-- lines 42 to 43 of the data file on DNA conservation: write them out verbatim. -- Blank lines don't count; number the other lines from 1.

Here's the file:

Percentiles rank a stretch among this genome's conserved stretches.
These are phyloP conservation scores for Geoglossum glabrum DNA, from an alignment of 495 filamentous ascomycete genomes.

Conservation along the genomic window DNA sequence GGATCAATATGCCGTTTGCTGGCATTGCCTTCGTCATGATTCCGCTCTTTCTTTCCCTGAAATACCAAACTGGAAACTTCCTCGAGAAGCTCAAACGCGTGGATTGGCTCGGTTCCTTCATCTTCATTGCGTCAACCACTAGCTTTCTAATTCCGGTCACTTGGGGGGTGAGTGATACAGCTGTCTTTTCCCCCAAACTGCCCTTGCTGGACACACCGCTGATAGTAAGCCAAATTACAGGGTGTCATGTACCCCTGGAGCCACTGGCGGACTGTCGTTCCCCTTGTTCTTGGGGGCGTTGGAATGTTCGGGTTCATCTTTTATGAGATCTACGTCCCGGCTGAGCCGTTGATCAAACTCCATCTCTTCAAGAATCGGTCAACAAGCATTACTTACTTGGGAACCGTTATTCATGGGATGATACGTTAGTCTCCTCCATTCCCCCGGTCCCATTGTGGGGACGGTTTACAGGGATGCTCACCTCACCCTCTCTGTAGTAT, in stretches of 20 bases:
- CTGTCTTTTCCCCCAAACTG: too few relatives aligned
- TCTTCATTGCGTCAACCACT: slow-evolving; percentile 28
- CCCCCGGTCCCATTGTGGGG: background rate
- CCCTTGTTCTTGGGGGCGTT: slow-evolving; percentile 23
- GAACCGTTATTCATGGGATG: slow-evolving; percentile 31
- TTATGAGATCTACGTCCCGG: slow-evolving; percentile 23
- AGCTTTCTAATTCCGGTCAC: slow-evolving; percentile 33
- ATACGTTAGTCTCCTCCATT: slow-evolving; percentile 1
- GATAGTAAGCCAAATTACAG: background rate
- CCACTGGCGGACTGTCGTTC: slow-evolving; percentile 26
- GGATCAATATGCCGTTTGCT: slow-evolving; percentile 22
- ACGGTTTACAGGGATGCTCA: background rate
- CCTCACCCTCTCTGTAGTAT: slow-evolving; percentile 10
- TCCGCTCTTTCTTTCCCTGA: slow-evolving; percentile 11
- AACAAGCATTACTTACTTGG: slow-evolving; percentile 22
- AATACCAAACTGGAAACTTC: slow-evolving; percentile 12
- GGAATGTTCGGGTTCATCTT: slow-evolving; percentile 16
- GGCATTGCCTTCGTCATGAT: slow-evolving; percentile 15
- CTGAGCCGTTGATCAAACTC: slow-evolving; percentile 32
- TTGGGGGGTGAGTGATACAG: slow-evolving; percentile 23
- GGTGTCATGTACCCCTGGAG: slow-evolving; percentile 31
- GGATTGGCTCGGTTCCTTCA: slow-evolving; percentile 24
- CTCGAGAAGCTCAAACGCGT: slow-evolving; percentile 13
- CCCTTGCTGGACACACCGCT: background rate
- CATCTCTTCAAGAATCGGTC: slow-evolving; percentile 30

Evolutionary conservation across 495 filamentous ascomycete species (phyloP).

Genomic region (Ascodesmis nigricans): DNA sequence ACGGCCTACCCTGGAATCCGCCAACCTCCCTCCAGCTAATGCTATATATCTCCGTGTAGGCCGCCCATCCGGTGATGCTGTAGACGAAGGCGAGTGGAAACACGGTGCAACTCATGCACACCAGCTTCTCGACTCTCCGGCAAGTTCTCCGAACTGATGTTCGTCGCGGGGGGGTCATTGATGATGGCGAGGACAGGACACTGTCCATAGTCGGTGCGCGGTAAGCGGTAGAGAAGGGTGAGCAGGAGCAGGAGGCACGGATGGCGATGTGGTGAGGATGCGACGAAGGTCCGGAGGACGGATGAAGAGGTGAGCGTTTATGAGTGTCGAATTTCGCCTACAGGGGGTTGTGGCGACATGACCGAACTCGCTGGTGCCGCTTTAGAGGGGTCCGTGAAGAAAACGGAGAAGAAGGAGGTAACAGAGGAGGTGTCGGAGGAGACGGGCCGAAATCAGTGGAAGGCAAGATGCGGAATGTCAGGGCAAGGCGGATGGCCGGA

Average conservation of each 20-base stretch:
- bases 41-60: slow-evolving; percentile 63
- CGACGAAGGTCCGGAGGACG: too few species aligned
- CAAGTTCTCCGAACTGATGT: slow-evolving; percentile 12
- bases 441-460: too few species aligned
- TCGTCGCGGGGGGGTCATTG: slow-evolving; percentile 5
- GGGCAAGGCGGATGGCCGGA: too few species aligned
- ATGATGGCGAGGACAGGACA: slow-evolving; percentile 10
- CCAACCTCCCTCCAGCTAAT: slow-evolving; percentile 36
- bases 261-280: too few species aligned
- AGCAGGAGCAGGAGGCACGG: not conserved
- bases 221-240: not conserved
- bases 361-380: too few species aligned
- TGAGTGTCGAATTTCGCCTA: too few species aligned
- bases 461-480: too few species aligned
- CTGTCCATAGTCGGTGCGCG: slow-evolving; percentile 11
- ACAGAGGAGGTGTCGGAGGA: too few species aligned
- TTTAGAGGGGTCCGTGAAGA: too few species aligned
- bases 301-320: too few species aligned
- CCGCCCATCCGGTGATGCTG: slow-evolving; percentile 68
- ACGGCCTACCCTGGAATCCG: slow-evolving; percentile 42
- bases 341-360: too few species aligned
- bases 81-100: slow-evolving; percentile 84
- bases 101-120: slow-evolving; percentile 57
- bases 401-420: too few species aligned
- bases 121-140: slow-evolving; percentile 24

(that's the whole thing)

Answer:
- bases 221-240: not conserved
- bases 361-380: too few species aligned